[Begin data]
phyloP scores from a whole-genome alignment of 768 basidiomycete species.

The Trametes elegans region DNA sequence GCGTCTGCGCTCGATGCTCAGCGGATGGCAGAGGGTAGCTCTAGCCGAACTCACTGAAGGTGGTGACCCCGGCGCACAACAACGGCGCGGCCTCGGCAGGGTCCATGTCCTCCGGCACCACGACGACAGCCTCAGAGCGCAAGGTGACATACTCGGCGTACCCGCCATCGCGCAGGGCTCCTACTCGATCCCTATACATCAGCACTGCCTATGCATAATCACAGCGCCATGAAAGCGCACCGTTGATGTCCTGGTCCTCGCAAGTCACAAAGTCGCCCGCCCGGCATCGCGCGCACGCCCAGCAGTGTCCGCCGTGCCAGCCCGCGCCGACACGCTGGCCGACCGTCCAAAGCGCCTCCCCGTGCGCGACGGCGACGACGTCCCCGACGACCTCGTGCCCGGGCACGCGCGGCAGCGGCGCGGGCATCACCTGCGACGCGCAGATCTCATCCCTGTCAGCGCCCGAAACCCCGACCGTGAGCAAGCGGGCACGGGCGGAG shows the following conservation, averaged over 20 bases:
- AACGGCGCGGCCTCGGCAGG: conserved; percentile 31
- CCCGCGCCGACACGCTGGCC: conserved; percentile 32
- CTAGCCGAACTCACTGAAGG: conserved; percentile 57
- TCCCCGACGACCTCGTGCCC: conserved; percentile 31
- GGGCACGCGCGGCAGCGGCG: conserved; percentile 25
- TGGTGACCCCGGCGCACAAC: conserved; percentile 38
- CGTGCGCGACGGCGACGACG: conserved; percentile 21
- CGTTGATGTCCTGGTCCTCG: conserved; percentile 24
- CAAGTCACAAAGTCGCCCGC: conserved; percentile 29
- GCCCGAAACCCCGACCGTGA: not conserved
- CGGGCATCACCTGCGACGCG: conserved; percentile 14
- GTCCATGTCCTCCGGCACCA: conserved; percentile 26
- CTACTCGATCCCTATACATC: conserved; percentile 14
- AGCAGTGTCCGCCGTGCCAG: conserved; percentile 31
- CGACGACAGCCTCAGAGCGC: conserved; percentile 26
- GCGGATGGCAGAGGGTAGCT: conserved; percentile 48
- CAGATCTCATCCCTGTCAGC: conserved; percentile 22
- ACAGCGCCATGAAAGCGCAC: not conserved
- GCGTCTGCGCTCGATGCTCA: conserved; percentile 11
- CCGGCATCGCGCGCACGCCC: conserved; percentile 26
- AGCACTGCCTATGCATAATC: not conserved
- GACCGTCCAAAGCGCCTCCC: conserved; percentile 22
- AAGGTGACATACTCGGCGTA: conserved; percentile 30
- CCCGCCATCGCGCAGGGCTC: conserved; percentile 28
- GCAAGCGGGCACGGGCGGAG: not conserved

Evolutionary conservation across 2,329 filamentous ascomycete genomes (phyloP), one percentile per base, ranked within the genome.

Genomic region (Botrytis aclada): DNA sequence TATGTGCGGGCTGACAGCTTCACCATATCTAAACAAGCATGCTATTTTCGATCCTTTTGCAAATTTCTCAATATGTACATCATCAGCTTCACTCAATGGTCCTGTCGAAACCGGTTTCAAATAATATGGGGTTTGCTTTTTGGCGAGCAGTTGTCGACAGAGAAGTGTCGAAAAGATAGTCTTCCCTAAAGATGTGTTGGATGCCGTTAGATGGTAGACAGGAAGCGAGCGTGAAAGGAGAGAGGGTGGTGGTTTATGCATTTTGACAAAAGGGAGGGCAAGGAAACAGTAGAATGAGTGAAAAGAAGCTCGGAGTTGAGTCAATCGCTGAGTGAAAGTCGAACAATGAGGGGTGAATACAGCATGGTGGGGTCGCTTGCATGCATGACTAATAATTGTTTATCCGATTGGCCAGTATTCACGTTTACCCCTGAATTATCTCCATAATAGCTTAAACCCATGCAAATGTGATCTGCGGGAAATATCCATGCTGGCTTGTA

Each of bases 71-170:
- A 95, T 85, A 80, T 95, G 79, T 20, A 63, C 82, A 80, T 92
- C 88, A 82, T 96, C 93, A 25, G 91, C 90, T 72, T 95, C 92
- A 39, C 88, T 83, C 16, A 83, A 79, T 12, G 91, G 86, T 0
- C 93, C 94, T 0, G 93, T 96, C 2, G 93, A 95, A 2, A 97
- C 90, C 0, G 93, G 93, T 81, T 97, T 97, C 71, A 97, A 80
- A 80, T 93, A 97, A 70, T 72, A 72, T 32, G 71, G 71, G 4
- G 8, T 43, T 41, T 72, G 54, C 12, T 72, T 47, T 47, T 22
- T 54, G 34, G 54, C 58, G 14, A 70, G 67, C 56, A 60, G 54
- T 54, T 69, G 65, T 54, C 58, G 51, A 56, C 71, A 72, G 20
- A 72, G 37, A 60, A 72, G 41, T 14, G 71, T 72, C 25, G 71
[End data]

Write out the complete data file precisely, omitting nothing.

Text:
phyloP scores from a whole-genome alignment of 768 basidiomycete species.

The Trametes elegans region DNA sequence GCGTCTGCGCTCGATGCTCAGCGGATGGCAGAGGGTAGCTCTAGCCGAACTCACTGAAGGTGGTGACCCCGGCGCACAACAACGGCGCGGCCTCGGCAGGGTCCATGTCCTCCGGCACCACGACGACAGCCTCAGAGCGCAAGGTGACATACTCGGCGTACCCGCCATCGCGCAGGGCTCCTACTCGATCCCTATACATCAGCACTGCCTATGCATAATCACAGCGCCATGAAAGCGCACCGTTGATGTCCTGGTCCTCGCAAGTCACAAAGTCGCCCGCCCGGCATCGCGCGCACGCCCAGCAGTGTCCGCCGTGCCAGCCCGCGCCGACACGCTGGCCGACCGTCCAAAGCGCCTCCCCGTGCGCGACGGCGACGACGTCCCCGACGACCTCGTGCCCGGGCACGCGCGGCAGCGGCGCGGGCATCACCTGCGACGCGCAGATCTCATCCCTGTCAGCGCCCGAAACCCCGACCGTGAGCAAGCGGGCACGGGCGGAG shows the following conservation, averaged over 20 bases:
- AACGGCGCGGCCTCGGCAGG: conserved; percentile 31
- CCCGCGCCGACACGCTGGCC: conserved; percentile 32
- CTAGCCGAACTCACTGAAGG: conserved; percentile 57
- TCCCCGACGACCTCGTGCCC: conserved; percentile 31
- GGGCACGCGCGGCAGCGGCG: conserved; percentile 25
- TGGTGACCCCGGCGCACAAC: conserved; percentile 38
- CGTGCGCGACGGCGACGACG: conserved; percentile 21
- CGTTGATGTCCTGGTCCTCG: conserved; percentile 24
- CAAGTCACAAAGTCGCCCGC: conserved; percentile 29
- GCCCGAAACCCCGACCGTGA: not conserved
- CGGGCATCACCTGCGACGCG: conserved; percentile 14
- GTCCATGTCCTCCGGCACCA: conserved; percentile 26
- CTACTCGATCCCTATACATC: conserved; percentile 14
- AGCAGTGTCCGCCGTGCCAG: conserved; percentile 31
- CGACGACAGCCTCAGAGCGC: conserved; percentile 26
- GCGGATGGCAGAGGGTAGCT: conserved; percentile 48
- CAGATCTCATCCCTGTCAGC: conserved; percentile 22
- ACAGCGCCATGAAAGCGCAC: not conserved
- GCGTCTGCGCTCGATGCTCA: conserved; percentile 11
- CCGGCATCGCGCGCACGCCC: conserved; percentile 26
- AGCACTGCCTATGCATAATC: not conserved
- GACCGTCCAAAGCGCCTCCC: conserved; percentile 22
- AAGGTGACATACTCGGCGTA: conserved; percentile 30
- CCCGCCATCGCGCAGGGCTC: conserved; percentile 28
- GCAAGCGGGCACGGGCGGAG: not conserved

Evolutionary conservation across 2,329 filamentous ascomycete genomes (phyloP), one percentile per base, ranked within the genome.

Genomic region (Botrytis aclada): DNA sequence TATGTGCGGGCTGACAGCTTCACCATATCTAAACAAGCATGCTATTTTCGATCCTTTTGCAAATTTCTCAATATGTACATCATCAGCTTCACTCAATGGTCCTGTCGAAACCGGTTTCAAATAATATGGGGTTTGCTTTTTGGCGAGCAGTTGTCGACAGAGAAGTGTCGAAAAGATAGTCTTCCCTAAAGATGTGTTGGATGCCGTTAGATGGTAGACAGGAAGCGAGCGTGAAAGGAGAGAGGGTGGTGGTTTATGCATTTTGACAAAAGGGAGGGCAAGGAAACAGTAGAATGAGTGAAAAGAAGCTCGGAGTTGAGTCAATCGCTGAGTGAAAGTCGAACAATGAGGGGTGAATACAGCATGGTGGGGTCGCTTGCATGCATGACTAATAATTGTTTATCCGATTGGCCAGTATTCACGTTTACCCCTGAATTATCTCCATAATAGCTTAAACCCATGCAAATGTGATCTGCGGGAAATATCCATGCTGGCTTGTA

Each of bases 71-170:
- A 95, T 85, A 80, T 95, G 79, T 20, A 63, C 82, A 80, T 92
- C 88, A 82, T 96, C 93, A 25, G 91, C 90, T 72, T 95, C 92
- A 39, C 88, T 83, C 16, A 83, A 79, T 12, G 91, G 86, T 0
- C 93, C 94, T 0, G 93, T 96, C 2, G 93, A 95, A 2, A 97
- C 90, C 0, G 93, G 93, T 81, T 97, T 97, C 71, A 97, A 80
- A 80, T 93, A 97, A 70, T 72, A 72, T 32, G 71, G 71, G 4
- G 8, T 43, T 41, T 72, G 54, C 12, T 72, T 47, T 47, T 22
- T 54, G 34, G 54, C 58, G 14, A 70, G 67, C 56, A 60, G 54
- T 54, T 69, G 65, T 54, C 58, G 51, A 56, C 71, A 72, G 20
- A 72, G 37, A 60, A 72, G 41, T 14, G 71, T 72, C 25, G 71